growing pains

I’ve stopped writing for much longer than I ever wanted to.

Looking back at the attempts at poetry and prose I shared on my various blog, I never felt proud of my work. I don’t think I’ve written anything yet that’s struck a powerful chord with me. Yet, when I go back and look at the posts from a few years ago, I feel at peace for having caught some moments, some images of my mind, and carried them with me into the future. And, more than anything, I wish I were able to carry with me more memories adorned with language and preserved in a common place where they cease to belong to just me.

Perfectionism is evil. It’s the enemy that kills creativity, contentment, and progress under the false promise of attainable flawlessness. But in striving for perfect, we never take the step that makes the next one even possible. Instead, we hold on to a painfully high bar, waiting for everything to be just right so we can let go, not knowing that release is a choice and not a reaction. In believing in perfect, we accept that it is defined by an entity outside ourselves, that our own ideas of beauty, success, and happiness are meaningless and worth less.

I’m tired of holding back myself and my creative pursuits for fear that my work is not great. Today, I am not great, but I will take better. Such is the path of growth.

not even lullabies

It’s 2 AM and I can’t sleep. Soft lullabies fill the gaps between my thoughts, but I keep thinking of the ones I love. They keep me awake.

I remember a conversation with a professor of mine who told me he could never sleep at night. He says this to me as we clear the tables after a charity dinner in honor of his loved one. Ever since she passed, he can’t sleep at night. He takes these pills, swallows them with his 3 A.M. restless thoughts, as he grades student papers or reads the latest publishings on the state of our world.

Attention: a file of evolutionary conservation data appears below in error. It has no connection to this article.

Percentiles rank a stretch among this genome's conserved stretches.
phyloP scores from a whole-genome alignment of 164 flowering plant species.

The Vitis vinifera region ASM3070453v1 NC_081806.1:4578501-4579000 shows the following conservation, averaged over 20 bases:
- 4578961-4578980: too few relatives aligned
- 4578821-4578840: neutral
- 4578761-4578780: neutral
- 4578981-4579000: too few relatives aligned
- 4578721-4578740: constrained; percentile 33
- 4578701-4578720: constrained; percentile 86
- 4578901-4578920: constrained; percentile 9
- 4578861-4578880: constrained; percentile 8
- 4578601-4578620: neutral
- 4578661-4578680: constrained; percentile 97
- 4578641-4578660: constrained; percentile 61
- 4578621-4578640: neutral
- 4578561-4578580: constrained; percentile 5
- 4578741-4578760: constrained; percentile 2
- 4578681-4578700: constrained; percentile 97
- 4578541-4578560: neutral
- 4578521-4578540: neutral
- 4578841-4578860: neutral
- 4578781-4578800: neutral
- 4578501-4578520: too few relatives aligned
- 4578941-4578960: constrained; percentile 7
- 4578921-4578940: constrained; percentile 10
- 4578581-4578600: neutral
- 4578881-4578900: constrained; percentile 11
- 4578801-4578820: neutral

I’ve never met a man so able at hiding his pain, though I’ve often heard men are good at that.

my rosary prayers

this is for the kids who clutched their rosary beads too tightly they broke
and they still search under tables and behind doors for the missing pieces
this is for the young men and women who no longer know where to lay their prayer mats,
how to mend their souls, or why they still show up at God’s doorstep

my cherished one

My Nana preferred beads necklaces over gold. She liked dolls and covered every wall in her house with pictures of her children and grandchildren. Her home always smelled of fresh cooking and her TV was always a notch too loud. When I hugged her, she squeezed me tightly. She smelled like baby powder and Irish Spring. When my parents visited Egypt all she ever asked for was candy, Kool-Aid, and Irish Spring soap. On her nightgowns and dresses, she attached a picture of my father. She changed clothes and my dad aged more than 20 years, but always his wedding picture hung from her dress.
This is my favorite image of her. She is smiling with her mouth closed. No matter how happy she was, always she smiled with her mouth closed. Her eyes were the most innocent and lively. She liked it best when I put the eye drops in them myself.